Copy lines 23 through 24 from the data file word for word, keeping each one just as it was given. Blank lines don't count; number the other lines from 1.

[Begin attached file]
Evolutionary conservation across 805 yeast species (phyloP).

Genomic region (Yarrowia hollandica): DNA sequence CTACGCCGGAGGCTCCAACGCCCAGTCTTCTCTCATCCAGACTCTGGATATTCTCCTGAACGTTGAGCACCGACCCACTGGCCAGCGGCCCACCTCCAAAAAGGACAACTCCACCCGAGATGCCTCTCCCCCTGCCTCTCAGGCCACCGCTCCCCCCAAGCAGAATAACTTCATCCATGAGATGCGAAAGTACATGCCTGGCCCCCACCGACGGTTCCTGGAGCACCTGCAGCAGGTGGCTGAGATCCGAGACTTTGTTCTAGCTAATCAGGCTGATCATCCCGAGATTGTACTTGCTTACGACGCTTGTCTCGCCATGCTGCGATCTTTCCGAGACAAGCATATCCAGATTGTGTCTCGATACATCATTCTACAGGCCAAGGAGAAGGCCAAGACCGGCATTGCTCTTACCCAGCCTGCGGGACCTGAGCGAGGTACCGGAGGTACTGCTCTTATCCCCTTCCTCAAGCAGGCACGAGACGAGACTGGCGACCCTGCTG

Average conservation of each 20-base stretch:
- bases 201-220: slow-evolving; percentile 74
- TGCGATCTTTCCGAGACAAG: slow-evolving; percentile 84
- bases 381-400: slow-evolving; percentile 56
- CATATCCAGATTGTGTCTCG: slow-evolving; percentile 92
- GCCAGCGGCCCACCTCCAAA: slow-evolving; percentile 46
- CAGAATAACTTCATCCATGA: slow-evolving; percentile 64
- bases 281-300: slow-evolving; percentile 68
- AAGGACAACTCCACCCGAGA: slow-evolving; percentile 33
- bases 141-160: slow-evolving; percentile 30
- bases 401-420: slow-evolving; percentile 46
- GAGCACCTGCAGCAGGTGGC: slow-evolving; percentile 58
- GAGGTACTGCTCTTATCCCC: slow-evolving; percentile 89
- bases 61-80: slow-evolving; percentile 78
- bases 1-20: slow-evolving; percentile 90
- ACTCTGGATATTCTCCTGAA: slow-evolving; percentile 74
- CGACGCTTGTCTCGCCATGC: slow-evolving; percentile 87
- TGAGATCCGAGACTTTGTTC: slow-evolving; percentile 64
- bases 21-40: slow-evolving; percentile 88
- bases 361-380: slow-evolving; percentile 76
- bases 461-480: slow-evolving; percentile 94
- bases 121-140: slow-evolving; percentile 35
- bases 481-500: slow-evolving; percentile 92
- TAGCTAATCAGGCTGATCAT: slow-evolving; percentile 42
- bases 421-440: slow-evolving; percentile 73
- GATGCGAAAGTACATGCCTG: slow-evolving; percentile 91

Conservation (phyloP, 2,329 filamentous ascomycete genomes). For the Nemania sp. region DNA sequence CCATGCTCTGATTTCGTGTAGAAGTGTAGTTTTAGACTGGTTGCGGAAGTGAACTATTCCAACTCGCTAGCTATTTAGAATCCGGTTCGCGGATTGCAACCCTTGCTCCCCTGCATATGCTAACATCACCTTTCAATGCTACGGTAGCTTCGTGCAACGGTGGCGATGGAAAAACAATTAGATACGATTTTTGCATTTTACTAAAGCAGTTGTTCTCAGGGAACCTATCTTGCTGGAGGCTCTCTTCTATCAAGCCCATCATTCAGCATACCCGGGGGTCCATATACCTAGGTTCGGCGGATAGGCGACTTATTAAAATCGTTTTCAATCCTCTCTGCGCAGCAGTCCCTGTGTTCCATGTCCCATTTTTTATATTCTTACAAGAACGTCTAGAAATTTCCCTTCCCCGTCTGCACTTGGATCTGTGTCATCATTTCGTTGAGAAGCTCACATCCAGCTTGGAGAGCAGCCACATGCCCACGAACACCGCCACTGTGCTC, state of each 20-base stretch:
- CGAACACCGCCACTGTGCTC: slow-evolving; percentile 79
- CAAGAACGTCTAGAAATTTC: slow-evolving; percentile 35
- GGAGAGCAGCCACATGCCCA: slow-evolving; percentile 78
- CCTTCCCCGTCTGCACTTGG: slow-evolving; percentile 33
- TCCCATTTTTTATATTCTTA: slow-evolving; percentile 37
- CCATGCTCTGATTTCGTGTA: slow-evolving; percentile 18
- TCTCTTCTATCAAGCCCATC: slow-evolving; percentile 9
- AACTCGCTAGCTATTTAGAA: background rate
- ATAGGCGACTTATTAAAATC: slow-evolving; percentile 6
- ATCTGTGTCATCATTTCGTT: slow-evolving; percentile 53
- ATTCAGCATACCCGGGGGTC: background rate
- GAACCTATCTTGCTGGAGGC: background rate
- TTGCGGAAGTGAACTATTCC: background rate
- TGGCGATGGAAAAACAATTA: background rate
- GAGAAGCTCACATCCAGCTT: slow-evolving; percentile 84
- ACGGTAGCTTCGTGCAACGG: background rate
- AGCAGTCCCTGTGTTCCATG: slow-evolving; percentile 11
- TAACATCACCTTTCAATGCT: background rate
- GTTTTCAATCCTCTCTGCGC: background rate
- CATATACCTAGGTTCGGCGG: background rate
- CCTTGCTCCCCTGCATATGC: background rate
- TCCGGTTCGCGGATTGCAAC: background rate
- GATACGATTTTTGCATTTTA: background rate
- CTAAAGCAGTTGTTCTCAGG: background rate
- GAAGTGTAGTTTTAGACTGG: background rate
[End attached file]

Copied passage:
- bases 461-480: slow-evolving; percentile 94
- bases 121-140: slow-evolving; percentile 35